Citing Western experience, columnist suggests extermination of Brotherhood leadership

An Egyptian columnist has implied the extermination of Muslim Brotherhood leadership as means of retaliation for police, army and civilians killings, which the government blames the group for masterminding.
“Sometimes, you are obliged to resort to unconventional solutions in confronting terrorist groups,” Assem Hanafy, a satirical writer, said in his article in Al-Masry Al-Youm on Wednesday.
“States has several arms that can be used when necessary to protect their citizens from illegal violence. That’s the work of intelligence and security bodies that the official state should not carry out,” he added in his article entitled “Start with the Brotherhood.”
In his article, Hanafy encourages the state to launch what he called “undeclared dirty operations both at home and beyond borders” as he put it.
Hanafy believes the recurrent bombings and sabotage that has hit Egyptian streets since the ouster of former president Mohamed Morsy, are all aimed at obliging the government to negotiate with Morsy’s Muslim Brotherhood and release its detained leaderships.
“When a state is dealing with forces that sow violence and adopt assassinations… there is no room for democracy or civilizedness, but counter-violence is rather the solution,” said Hanafy. “Either you assassinate your enemy or leave him to kill your brothers and citizens.”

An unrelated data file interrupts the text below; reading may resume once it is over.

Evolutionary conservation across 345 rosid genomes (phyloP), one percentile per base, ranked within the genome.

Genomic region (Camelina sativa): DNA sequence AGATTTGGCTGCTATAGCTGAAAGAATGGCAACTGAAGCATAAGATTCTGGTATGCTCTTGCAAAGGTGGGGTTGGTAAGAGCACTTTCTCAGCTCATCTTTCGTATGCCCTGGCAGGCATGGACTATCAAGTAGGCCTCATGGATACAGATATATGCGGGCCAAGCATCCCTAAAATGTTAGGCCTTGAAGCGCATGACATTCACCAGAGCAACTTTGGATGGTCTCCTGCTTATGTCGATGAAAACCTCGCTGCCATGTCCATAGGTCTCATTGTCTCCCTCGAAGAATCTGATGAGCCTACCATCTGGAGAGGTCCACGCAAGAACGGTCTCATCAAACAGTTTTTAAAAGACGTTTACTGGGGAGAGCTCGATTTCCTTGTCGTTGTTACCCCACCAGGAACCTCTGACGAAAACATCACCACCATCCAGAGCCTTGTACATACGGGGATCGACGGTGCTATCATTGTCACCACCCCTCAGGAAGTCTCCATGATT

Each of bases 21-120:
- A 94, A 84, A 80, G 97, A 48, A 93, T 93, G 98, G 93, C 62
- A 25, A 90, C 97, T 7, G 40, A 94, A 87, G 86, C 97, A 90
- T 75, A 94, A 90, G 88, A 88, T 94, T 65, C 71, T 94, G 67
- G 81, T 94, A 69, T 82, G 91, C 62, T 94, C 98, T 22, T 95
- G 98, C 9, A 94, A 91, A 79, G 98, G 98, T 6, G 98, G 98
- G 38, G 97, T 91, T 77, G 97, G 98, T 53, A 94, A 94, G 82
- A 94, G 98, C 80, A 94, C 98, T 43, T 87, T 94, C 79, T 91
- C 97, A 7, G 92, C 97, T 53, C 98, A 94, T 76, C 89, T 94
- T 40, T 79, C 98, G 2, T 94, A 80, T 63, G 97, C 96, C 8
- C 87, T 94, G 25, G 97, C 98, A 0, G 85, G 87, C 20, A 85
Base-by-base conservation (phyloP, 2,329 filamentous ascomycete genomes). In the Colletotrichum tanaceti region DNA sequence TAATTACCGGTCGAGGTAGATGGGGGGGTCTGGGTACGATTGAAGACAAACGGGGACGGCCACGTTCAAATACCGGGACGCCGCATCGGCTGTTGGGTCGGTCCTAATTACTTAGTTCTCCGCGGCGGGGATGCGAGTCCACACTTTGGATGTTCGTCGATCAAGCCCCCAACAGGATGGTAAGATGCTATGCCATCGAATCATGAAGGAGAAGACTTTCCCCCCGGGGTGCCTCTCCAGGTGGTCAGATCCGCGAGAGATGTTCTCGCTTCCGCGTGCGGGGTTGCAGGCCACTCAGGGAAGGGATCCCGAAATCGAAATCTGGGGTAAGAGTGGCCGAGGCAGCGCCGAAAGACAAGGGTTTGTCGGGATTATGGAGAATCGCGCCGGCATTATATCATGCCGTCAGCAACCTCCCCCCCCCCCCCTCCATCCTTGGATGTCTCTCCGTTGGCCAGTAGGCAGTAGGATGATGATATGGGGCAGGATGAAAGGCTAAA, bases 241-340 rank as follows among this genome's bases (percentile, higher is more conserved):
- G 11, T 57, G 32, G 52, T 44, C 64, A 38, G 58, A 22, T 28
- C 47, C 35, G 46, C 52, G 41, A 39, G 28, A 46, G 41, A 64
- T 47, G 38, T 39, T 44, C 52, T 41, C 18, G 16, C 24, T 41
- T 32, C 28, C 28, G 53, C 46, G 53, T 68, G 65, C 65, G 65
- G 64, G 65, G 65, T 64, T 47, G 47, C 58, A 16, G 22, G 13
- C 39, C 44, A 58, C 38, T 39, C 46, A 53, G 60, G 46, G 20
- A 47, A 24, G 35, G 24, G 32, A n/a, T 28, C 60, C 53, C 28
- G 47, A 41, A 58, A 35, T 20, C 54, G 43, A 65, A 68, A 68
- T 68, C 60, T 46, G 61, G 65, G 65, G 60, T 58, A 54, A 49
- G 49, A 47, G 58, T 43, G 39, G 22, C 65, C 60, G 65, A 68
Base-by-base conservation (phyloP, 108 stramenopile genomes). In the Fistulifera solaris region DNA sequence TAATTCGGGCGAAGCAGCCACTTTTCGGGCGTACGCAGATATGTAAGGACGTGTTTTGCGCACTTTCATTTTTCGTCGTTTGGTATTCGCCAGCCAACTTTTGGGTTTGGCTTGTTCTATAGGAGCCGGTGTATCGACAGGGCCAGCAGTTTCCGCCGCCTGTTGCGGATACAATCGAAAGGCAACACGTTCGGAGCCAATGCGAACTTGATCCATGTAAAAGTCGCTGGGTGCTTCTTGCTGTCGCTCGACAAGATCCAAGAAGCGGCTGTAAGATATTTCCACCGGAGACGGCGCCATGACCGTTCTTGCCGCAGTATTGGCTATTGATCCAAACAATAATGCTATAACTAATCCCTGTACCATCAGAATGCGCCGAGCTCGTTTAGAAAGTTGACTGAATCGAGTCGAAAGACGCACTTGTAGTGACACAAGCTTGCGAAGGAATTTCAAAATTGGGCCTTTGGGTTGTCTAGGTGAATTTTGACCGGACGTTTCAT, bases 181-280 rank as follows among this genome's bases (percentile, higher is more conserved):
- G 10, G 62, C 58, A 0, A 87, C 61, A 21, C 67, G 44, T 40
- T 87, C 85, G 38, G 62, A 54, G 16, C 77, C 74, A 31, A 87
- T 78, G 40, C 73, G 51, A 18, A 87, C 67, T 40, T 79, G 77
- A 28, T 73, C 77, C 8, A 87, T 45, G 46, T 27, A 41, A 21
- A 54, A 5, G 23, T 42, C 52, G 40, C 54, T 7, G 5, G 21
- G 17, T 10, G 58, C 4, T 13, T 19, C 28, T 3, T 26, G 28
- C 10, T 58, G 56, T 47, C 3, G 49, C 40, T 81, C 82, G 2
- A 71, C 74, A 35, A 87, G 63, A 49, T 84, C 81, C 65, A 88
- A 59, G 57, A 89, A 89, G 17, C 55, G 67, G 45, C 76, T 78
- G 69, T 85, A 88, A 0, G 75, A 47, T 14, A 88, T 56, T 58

Practicing increased pressure on the detained Brotherhood leaders is the right thing to do, according to Hanafy, who said that those figures, while in prison, are leading actions of sabotage outside “especially those who publicly threatened to burn Egypt in case of Morsy’s removal.”
He named Deputy Supreme Guide Khairat al-Shater, former parliament speaker Mohamed al-Katatny and Mohamed al-Beltagy as examples.
According to Hanafy, the extermination of terrorist leaderships paid off in several Western countries.
“England, the world’s leader of democracy, resorted to underground organizations in dealing with the Irish Republican Army,” Hefny wrote. “Facing ETA separatists, who practiced bloody violence and terrorized society for years, the government there (in Spain) came up with a genius solution. Every time the separatist organization killed a member of the police, for example, the response was to assassinate one of ETA’s political leaders.”

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